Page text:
What’s changed for women in 20 years?

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UN Women launches global campaign to mark 20 years since the landmark women’s rights conference in Beijing.

First Phase DigitalThe Beijing Platform for Action was launched at the 4th World Conference on Women in Beijing in September 1995. Attended by some 17,000 people, the Conference was a landmark event for gender rights as world leaders committed themselves to an agenda for women’s empowerment. This month UN Women is launching a global campaign to celebrate the gains made across the world over the last two decades, and raise awareness of the challenges that still remain before women can enjoy their full human rights equally with men.

The global campaign, called “Empowering Women, Empowering Humanity: Picture it!” centres on the 12 core areas in which gender equality requires progress, which include unequal access to education, health and justice; political marginalisation; and violence. The campaign aims to engage the public in mobilising political will to work towards gender equality.

The Australia National Committee is launching a program of activities to support the global campaign, beginning in June with a launch at Parliament House in Canberra. The campaign will run from May 2014 to September 2015, in time for the world conference which will discuss progress made on the Millennium Development Goals (MDGs).

“The Beijing Platform for Action sets out a manifesto for women’s rights,” says the Executive Director of the Australian National Committee for UN Women, Julie McKay. “For the first time UN Member States acknowledged that gender equality was at the heart of the development agenda and that no economic or political progress could be made when half of the world was excluded from leadership roles.”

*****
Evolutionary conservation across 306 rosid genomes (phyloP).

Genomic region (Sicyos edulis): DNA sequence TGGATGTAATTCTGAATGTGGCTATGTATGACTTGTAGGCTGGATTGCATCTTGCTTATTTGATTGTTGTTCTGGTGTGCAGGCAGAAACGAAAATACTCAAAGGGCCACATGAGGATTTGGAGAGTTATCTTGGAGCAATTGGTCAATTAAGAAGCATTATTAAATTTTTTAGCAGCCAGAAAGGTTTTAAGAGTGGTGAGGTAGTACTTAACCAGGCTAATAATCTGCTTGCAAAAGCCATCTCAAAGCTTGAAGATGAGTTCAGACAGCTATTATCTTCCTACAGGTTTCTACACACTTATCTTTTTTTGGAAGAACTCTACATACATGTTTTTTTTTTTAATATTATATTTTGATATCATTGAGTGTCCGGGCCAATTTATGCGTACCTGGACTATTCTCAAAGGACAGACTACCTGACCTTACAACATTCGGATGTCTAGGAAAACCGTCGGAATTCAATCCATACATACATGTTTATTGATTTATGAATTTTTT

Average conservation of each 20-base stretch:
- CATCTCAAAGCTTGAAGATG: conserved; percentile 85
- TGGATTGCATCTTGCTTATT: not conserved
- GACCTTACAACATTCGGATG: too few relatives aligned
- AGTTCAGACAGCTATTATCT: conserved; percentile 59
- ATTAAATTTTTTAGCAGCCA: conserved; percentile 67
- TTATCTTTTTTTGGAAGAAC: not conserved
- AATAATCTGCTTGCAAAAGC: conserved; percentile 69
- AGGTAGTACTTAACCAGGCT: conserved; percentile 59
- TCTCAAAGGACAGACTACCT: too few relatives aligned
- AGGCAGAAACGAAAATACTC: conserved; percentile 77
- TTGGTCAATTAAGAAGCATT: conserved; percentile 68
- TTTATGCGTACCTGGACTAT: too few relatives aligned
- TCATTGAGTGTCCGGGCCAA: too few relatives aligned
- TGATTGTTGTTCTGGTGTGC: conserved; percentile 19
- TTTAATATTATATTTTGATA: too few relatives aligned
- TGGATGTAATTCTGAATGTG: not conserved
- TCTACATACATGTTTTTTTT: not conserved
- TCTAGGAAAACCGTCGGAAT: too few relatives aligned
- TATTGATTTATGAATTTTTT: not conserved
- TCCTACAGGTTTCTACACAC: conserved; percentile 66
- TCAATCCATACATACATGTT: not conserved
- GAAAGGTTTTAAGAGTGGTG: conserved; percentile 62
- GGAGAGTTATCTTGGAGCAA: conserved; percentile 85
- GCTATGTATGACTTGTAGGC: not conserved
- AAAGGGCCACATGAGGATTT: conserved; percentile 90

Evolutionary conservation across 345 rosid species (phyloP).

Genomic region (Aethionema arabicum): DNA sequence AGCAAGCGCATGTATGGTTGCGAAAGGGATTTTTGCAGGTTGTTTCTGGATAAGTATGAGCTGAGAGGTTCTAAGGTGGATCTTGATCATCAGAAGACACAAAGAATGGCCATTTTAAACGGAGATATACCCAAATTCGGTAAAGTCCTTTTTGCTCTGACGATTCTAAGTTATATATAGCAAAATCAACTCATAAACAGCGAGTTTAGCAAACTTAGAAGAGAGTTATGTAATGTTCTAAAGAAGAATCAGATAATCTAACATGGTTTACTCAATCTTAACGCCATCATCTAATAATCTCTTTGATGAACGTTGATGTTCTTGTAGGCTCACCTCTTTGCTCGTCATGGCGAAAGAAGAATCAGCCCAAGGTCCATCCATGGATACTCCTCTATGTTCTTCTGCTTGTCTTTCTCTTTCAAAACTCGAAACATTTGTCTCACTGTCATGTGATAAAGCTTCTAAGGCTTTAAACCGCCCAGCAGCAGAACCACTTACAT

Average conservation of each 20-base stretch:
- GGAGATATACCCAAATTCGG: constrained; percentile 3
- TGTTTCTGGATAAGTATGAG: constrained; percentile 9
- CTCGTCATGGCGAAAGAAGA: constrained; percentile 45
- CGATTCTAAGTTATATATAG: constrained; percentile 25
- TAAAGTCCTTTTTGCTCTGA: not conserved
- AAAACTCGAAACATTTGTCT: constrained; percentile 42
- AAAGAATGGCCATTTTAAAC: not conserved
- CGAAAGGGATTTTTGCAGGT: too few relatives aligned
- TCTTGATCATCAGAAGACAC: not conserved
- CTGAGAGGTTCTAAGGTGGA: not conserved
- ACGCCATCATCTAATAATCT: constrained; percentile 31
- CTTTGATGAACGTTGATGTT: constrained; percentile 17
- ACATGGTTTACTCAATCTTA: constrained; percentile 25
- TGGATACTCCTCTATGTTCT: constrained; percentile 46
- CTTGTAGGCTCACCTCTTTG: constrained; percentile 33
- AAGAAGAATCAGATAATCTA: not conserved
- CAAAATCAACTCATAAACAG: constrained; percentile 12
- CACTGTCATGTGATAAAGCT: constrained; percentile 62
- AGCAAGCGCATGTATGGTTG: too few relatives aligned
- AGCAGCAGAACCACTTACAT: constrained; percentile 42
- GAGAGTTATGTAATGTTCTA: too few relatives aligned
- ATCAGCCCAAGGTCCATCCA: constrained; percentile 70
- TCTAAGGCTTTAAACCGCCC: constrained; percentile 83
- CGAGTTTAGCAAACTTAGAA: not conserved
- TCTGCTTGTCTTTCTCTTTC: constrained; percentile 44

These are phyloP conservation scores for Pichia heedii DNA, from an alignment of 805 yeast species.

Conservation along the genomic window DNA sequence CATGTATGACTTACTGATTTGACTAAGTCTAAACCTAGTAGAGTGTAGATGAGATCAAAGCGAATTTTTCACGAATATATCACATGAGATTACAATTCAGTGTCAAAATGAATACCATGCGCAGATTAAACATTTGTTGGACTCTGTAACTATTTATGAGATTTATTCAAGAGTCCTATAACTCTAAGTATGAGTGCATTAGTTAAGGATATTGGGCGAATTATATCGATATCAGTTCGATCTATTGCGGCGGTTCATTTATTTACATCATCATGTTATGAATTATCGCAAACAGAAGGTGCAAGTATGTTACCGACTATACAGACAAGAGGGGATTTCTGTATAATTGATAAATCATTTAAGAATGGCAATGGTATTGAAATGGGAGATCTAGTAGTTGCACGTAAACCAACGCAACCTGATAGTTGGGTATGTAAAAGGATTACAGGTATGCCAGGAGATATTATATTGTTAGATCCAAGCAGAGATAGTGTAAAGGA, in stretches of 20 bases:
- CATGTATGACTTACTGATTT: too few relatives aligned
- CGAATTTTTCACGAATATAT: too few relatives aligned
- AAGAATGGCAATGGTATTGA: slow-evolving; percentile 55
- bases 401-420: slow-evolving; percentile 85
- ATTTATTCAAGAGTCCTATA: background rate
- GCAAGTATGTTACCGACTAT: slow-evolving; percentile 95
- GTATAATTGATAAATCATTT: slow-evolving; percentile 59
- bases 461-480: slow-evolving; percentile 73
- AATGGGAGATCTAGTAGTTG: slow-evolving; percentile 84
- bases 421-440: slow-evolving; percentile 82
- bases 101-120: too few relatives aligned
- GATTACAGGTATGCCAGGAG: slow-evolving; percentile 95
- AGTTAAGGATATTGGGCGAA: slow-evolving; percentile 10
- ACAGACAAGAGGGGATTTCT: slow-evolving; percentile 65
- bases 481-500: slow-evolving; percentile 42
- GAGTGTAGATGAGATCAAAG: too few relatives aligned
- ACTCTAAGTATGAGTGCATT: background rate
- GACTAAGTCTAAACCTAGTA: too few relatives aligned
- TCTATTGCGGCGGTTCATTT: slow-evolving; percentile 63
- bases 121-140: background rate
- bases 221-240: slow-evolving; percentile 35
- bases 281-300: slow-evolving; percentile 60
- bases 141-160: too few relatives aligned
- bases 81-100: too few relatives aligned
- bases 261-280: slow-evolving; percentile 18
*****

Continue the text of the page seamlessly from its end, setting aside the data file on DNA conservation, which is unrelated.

UN Women’s Executive Director Phumzile Mlambo-Ngcuka notes that “during the past two decades much progress has been made in women’s legal rights, educational achievements, and participation in public life. But much still remains to be done to address gender wage gaps and unequal opportunities, low representation of women in leadership in public office and the private sector, child marriage, rampant violence and other violations against women and girls.”

“This anniversary of the Beijing Conference takes place at an historic moment,” stresses Mlambo-Ngcuka, “as the nations of the world are coming together to accelerate progress to achieve the Millennium Development Goals by 2015 and define a new global development framework. We must seize this once-in-a-generation opportunity to position gender equality, women’s rights and women’s empowerment at the centre of the global agenda and make it a reality.”

The website of the Australia National Committee for UN Women will be regularly updated with details of the campaign: www.unwomen.org.au

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